Residents feel the benefits of hutong revamps

By YANG FEIYUE | CHINA DAILY | Updated: 2023-05-24 07:31
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Gongjian hutong, which is about 600 meters long, lies between Jingshan Park and Beihai Park in downtown Beijing. [Photo/China Daily]

Beautification work in Beijing brings wide range of improvements

The first thing that Wang Caili does immediately after she gets out of bed in the morning is to check the fish tank in the courtyard of her home.

"I recently installed the tank, which houses various kinds of goldfish," said Wang, who has lived in Dongzhong hutong, or alleyway, in Beijing's Xicheng district for more than three decades.

She also grows several plants in the small open space, including orchids and Monstera deliciosa, also known as the Swiss cheese plant, which adds to the courtyard's beauty. "It is nice to wake up and see a small, delicate garden on your doorstep," Wang said.

Her family shares the courtyard in a classic hutong property with three other households, who have praised Wang's efforts to make the place more attractive.

Sitting in the courtyard, sipping tea and swapping stories about daily life have become an enjoyable routine for Wang's family and their neighbors.

"I feel that in this way we have grown closer to one another," said Wang, who owes her new relaxed lifestyle to significant changes that have taken place in the hutong neighborhood, especially in recent years.

In the past, residents in the area faced a rising number of illegal constructions and related clutter that reduced their living space.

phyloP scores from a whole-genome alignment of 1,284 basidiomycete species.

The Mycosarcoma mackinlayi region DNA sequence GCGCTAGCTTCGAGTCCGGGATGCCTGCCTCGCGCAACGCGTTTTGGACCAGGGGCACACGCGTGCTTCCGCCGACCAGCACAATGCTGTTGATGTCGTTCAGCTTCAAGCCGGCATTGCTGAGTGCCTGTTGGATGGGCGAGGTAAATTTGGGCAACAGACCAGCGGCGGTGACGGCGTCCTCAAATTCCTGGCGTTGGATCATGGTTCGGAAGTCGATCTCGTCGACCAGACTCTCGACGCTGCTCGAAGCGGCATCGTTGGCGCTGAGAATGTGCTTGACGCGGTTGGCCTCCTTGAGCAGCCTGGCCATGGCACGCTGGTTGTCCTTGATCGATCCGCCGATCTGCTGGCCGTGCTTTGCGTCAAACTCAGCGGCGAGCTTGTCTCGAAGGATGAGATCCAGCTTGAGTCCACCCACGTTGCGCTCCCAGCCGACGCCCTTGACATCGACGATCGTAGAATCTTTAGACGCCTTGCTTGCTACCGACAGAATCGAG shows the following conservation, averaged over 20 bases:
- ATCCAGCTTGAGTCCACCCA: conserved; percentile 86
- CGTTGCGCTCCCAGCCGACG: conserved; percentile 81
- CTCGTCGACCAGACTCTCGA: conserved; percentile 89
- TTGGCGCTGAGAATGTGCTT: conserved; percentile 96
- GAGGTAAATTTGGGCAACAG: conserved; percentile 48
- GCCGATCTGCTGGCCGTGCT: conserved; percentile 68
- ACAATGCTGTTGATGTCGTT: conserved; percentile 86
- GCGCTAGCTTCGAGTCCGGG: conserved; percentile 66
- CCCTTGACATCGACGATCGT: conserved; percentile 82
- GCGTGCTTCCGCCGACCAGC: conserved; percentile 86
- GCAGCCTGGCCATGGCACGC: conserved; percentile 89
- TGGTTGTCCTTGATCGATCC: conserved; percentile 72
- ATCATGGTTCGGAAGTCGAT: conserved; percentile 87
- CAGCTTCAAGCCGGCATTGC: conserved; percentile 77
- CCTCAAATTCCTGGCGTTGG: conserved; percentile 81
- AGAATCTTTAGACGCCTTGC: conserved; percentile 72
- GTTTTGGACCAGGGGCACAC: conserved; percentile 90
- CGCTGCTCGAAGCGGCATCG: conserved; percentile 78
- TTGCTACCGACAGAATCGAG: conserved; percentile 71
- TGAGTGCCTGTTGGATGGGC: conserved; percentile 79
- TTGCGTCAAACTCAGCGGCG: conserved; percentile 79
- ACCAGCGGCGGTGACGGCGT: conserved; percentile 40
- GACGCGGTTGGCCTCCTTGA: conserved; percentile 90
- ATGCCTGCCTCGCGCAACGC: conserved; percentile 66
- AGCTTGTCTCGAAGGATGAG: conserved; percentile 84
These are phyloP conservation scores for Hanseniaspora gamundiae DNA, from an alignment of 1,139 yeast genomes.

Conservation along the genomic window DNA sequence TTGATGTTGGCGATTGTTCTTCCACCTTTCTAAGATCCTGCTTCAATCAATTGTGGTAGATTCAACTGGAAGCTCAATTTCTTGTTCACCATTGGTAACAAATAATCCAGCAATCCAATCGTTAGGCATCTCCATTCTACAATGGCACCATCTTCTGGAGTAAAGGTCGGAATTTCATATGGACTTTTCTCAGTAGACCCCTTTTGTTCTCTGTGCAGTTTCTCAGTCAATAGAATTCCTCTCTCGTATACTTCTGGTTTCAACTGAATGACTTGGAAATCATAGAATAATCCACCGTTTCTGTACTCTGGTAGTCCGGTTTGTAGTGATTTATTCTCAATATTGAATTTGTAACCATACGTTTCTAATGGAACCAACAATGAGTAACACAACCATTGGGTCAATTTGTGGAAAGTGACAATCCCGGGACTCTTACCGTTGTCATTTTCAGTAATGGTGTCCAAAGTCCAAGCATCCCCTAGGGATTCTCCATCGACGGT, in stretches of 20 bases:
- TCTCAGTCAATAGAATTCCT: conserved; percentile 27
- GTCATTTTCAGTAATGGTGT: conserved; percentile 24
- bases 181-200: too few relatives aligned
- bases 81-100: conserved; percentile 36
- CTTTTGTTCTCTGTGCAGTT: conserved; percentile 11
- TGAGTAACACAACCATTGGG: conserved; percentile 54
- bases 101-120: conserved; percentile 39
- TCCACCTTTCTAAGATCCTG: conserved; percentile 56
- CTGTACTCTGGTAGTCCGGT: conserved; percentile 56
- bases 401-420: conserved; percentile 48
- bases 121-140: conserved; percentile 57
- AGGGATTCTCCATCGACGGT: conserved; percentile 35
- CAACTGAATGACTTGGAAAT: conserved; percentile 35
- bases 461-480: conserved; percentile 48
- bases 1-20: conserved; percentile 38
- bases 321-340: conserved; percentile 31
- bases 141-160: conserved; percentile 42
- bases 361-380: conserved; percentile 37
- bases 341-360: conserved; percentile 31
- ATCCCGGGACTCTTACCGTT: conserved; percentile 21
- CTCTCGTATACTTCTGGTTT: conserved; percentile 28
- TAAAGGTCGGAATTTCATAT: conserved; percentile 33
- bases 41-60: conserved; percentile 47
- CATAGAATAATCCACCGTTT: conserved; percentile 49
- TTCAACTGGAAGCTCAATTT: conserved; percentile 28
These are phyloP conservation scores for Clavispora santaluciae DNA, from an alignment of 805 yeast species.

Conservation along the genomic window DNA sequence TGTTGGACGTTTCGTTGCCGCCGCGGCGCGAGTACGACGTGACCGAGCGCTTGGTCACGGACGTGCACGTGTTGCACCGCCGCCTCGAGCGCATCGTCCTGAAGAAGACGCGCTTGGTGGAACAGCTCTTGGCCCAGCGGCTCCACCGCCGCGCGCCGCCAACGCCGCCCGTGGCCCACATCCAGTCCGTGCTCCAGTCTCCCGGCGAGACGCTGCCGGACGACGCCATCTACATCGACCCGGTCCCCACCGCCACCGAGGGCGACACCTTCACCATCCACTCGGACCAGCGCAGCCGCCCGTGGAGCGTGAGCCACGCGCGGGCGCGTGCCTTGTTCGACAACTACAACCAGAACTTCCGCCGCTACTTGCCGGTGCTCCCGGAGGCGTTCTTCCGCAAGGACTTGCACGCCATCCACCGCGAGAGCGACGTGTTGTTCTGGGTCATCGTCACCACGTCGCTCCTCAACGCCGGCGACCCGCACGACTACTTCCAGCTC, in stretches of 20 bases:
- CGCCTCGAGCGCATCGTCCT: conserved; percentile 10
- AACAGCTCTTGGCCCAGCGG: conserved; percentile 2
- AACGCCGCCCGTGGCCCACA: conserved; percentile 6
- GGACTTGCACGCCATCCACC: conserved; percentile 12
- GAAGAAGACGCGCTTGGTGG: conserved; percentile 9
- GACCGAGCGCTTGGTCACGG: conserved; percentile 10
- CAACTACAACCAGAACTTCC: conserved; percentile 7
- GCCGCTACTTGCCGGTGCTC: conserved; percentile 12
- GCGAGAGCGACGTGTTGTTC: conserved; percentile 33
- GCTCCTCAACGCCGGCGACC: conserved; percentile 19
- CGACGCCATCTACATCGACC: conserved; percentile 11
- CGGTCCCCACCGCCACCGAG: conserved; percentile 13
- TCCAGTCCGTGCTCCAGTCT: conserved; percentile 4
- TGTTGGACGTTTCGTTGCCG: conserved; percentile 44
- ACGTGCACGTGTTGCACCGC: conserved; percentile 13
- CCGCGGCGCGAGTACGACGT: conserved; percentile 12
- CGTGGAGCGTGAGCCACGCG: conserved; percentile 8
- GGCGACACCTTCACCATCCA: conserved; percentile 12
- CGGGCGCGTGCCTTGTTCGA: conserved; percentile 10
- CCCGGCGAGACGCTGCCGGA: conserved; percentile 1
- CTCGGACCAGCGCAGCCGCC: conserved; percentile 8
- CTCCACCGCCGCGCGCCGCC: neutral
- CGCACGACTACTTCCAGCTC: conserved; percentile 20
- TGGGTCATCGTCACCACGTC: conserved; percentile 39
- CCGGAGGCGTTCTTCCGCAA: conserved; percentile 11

"In some places, two people were unable to pass at the same time, and it was difficult to move past bicycles in the courtyard," Wang said.

In addition to overcrowding, residents faced many other problems. The ground became bumpy and particularly precarious for the elderly, while the drainage system was old and often became clogged, producing an unpleasant odor in summer.

"The communal toilets also left a lot to be desired, as they were slippery and hard to access, making them difficult to use for people with special needs," Wang said.

However, life changed for the better at the start of last year, when the authorities in Xicheng launched a neighborhood development program.

Tan Daoliang, an official with the Xijiaominxiang community, which stretches for more than 6 kilometers and claims to be the longest hutong in the Chinese capital, said the program was aimed at solving difficulties in urban management. It was also designed to establish model neighborhoods to drive overall improvements in hutong throughout the district.

"In recent years, the general environment of our backstreets and alleys has greatly improved, and we need to do the same for local courtyards," Tan said, adding that the goal is to further refine and enhance alleys and backstreets in the district.

Local residents discussed related problems and decided on the renovation plan for public spaces in the courtyards, thus enhancing their participation, Tan added.

Urban planning experts and authorities at community and street level went door to door to seek public opinions before jointly coming up with the renovation plan.

In Wang's courtyard, makeshift coal sheds, kitchens and pigeon cages were removed after a series of consultations with all those involved.

"We once cleared away so much clutter one day, that it needed to be transported by 60 sanitation trucks," Tan said.

Ground and wall repairs, waterproofing work, and a lighting system upgrade were then carried out.

"We also tackled issues such as protecting old trees in the courtyards, rearranging electrical wiring, and revamping leaky roofs," Tan said.

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